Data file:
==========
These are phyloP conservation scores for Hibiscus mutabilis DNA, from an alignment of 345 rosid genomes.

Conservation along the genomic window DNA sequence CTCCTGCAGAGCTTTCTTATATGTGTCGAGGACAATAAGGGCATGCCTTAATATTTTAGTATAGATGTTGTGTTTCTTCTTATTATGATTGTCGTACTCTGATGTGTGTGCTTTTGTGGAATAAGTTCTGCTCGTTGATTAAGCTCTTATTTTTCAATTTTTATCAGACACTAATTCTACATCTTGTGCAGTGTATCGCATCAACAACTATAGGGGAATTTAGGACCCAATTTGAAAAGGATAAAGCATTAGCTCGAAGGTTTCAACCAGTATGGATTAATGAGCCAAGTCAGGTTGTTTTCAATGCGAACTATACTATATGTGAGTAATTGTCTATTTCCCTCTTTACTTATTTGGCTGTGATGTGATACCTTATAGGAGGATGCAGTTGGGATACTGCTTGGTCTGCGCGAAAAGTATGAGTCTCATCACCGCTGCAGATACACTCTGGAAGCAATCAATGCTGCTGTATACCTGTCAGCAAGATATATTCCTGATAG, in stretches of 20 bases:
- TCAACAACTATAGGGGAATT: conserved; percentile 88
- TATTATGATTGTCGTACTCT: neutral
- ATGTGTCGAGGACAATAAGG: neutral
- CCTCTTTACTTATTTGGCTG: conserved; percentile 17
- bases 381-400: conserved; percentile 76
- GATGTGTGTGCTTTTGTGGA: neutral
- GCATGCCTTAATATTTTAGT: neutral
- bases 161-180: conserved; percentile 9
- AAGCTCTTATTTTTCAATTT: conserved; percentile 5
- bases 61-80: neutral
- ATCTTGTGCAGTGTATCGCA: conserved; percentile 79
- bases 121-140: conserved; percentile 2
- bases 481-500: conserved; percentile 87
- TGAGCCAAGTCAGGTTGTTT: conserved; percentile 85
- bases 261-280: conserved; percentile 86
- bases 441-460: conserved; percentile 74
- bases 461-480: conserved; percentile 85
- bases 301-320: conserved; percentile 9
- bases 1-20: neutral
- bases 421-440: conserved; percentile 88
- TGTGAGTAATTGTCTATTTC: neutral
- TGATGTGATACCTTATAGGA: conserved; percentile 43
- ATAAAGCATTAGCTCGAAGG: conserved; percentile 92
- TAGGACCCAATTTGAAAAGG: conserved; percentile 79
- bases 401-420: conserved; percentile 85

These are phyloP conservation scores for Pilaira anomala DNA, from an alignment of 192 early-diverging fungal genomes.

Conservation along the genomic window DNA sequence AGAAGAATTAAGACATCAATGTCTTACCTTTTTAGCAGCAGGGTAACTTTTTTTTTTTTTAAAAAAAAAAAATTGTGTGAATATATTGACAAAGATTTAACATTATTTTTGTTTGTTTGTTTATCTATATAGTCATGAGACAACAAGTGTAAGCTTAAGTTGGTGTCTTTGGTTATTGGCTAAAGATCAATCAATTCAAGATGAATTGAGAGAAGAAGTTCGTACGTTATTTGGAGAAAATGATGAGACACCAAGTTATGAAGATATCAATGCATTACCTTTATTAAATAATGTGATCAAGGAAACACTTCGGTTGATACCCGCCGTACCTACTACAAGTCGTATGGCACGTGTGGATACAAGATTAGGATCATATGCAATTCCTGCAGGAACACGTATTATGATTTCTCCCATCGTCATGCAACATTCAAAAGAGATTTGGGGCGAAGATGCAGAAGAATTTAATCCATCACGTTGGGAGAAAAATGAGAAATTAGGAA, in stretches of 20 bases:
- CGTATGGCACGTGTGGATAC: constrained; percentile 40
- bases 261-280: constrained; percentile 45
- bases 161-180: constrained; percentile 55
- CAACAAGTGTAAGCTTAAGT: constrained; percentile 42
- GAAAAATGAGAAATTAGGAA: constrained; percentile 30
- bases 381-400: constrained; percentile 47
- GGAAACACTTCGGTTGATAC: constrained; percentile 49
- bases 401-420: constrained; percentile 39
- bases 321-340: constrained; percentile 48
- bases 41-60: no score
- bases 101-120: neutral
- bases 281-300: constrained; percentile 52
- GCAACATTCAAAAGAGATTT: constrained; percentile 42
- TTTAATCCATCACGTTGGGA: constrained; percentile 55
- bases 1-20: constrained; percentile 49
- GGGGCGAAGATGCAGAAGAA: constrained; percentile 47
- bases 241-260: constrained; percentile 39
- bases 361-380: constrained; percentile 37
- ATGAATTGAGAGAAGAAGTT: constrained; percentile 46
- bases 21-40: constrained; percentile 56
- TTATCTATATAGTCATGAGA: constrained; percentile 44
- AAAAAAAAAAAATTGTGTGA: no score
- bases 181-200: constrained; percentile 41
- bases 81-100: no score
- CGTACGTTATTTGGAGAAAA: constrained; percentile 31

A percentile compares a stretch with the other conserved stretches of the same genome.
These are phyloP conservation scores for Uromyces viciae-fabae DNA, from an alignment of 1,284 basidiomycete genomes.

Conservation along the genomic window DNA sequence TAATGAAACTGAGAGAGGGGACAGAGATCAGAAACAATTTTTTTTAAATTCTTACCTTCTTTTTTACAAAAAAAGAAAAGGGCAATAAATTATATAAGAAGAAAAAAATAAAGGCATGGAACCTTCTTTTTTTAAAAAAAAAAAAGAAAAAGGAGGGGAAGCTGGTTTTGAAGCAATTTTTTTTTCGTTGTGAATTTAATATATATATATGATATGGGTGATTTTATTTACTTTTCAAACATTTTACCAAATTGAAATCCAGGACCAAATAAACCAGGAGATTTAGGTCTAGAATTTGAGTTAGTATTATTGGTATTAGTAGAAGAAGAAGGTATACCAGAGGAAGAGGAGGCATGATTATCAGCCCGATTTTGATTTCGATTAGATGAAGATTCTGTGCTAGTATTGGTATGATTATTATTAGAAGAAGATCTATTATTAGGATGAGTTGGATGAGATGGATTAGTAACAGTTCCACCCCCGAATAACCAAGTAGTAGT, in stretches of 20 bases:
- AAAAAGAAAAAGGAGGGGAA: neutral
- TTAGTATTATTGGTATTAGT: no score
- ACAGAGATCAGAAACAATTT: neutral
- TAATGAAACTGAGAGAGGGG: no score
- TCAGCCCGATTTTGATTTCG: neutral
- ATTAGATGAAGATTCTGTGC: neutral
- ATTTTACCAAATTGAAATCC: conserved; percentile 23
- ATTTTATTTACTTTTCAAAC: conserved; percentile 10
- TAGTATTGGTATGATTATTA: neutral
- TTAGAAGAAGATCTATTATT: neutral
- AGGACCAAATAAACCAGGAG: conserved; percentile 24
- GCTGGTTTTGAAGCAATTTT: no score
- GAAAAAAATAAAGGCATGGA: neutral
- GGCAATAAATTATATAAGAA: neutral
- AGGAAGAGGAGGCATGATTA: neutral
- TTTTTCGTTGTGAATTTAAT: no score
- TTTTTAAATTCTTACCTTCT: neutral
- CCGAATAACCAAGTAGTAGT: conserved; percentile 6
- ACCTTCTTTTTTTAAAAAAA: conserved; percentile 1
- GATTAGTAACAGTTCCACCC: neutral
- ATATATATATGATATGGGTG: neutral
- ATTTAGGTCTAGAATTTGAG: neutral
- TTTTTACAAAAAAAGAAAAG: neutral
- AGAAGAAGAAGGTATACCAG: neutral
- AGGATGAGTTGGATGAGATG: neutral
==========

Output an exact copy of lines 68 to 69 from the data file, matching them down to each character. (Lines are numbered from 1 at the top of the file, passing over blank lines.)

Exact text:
- AGGACCAAATAAACCAGGAG: conserved; percentile 24
- GCTGGTTTTGAAGCAATTTT: no score